Message to NNOA President & Members:
Thank you for affording me the opportunity to share some of the leadership lessons learned from nearly three decades of service. I am here today because of the Sailors who entrusted me to lead them and who worked tirelessly to realize my vision no matter where I served. It is also important to acknowledge the role of the many mentors and sponsors who not only helped me to get here but helped me to stay here.
These lessons are not just words that I say but reflect how I try to live. This is what worked for me and I hope that you will find some nuggets that work for you also.
Know what you value and then live like its valuable. Believe it or not, I did not plan to be a Navy captain. My motto is, “I’ll stay in the Navy as long as I am able to make a difference in the lives of Sailors and this lifestyle continues to be compatible with my family.” I value family, so my family was at the heart of every career decision. As much as possible, I wanted to make sure that my service was for them and with them rather than at their expense. To the best of my ability, I not only tried to stay focused on my own family, but I tried to create an environment where my Sailors were able to do the same with their families. While in command, I did not turn my office into an “I love me” wall but rather covered the walls with pictures of my family. It was more important for me that my Sailors could see that I valued my family more than my military accomplishments. In so doing, it made it easier for them to talk to me about the real issues affecting them. As you move forward in your career, I also urge you to keep the following in mind:
Be capable and competent. Nobody wants to follow someone who is incapable and incompetent.
Be humble. Everyone will know that you are the boss, so you don’t have to be bossy.
Be willing to fail. The mistakes you make today will prepare you to be better tomorrow only if you take note of what you learned and do not repeat what you did wrong today.
Don’t burn bridges. You never know when you will have to walk that way again. Rather than burning bridges, build them instead. These bridges will reach far and wide and come in handy when needed.
Never mistake kindness for weakness. Everyone has two sides. You would rather see the side of me that smiles, trust me. The same is true for other kind leaders who demonstrate that is possible to be kind and firm at the same time.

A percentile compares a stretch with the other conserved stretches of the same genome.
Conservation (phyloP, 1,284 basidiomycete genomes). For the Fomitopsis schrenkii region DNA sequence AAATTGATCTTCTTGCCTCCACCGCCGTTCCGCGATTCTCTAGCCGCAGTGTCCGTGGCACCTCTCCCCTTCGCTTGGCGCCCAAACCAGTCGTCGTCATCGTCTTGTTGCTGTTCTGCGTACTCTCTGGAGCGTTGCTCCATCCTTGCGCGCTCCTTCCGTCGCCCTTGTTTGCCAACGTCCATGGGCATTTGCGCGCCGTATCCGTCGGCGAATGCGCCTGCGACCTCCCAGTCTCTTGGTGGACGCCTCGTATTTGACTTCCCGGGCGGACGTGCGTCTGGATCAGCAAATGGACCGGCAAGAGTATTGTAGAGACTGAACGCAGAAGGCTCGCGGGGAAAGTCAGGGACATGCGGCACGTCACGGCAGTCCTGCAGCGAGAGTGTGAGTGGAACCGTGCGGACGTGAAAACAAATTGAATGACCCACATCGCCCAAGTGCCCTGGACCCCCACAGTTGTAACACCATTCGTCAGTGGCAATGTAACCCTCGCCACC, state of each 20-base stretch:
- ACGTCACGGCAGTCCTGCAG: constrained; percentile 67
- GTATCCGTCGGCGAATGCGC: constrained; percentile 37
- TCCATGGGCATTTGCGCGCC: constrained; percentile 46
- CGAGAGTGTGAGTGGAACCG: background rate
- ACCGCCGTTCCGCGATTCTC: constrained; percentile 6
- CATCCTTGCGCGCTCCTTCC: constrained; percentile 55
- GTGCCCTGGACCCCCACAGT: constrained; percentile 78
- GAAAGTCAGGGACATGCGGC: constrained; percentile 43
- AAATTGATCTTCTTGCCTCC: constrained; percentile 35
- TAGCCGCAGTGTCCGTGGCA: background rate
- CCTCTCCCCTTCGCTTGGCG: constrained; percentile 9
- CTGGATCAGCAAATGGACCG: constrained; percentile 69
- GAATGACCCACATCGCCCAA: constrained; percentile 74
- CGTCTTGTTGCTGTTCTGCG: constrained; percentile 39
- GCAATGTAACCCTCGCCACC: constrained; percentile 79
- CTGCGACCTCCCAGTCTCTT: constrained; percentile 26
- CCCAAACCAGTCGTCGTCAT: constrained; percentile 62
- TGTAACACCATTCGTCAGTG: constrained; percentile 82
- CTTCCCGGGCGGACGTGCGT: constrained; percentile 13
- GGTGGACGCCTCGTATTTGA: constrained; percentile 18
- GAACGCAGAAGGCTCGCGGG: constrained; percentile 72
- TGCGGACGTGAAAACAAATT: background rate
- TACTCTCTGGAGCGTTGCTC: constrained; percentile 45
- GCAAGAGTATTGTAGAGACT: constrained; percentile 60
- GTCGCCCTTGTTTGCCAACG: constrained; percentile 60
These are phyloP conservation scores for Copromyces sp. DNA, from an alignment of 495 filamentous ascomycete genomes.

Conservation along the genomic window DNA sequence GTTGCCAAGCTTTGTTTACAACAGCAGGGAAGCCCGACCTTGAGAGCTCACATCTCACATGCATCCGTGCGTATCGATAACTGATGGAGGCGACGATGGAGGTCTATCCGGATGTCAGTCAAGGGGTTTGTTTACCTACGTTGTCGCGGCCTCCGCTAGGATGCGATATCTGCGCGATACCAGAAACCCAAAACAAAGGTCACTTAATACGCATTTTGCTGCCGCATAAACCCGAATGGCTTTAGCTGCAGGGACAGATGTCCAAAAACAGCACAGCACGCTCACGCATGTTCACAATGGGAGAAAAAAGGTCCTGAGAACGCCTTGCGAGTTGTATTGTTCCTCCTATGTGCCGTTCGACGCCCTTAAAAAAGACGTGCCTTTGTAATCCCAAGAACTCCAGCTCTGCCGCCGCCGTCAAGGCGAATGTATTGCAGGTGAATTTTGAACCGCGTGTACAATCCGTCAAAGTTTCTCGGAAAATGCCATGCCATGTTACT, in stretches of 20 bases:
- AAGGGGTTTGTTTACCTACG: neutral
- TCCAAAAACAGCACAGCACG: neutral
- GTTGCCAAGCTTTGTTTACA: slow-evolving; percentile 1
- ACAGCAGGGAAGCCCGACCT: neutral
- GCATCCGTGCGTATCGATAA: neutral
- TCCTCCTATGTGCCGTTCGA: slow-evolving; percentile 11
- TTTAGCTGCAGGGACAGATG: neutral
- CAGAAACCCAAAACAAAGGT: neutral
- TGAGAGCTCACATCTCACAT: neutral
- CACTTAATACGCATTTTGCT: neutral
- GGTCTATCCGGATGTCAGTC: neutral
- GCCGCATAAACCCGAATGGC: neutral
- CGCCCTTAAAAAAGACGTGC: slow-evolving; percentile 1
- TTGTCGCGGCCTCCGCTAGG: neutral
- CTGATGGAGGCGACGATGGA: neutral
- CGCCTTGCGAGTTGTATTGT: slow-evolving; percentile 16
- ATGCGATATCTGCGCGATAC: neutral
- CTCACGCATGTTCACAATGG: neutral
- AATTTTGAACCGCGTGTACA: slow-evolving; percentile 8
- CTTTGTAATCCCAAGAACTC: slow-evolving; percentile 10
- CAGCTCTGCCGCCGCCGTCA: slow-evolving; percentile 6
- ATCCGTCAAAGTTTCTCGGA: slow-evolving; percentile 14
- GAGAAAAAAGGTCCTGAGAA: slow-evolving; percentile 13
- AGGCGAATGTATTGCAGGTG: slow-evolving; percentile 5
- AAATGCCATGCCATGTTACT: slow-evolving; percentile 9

Resist the urge to be the best at everything! As a leader, you don’t have to be the best person on the team, your job is to get the best from your people.
Not everyone who speaks well to you will speak well about you. When you learn who those people are, treat them well anyway. Just know that you can’t trust them, be wary of their motives, and keep it moving. Yes, I even smile at my enemies and I challenge you to do the same.
An open-door policy is no good if it leads to a closed mind. You must be willing to be open – open minded, approachable, and receptive.
You will be wrong sometimes. Own it and make it right as fast as you can.
You can’t build anything lasting on a broken foundation. Trust is the foundation, build that first.
Don’t ignore bad leaders. Learn from them or you risk being them.
Lawful doesn’t mean it isn’t awful. Not every adverse situation warrants a severe response. Just because you can take certain actions doesn’t mean you should. A good leader discerns when and how to use power.
Be committed to excellence. At the core of the word excellence is the verb, EXCEL. You must first EXCEL to be excellent or to attain excellence. Excel is an action word, so it inherently implies that you are going to have to do some work, and not just do it, but do it to the best of your ability. To excel takes practice. It is not achieved by a one-time good effort, instead, you must repeat that good effort until you become great. Talent alone is not enough to make a winning team – leadership always matters.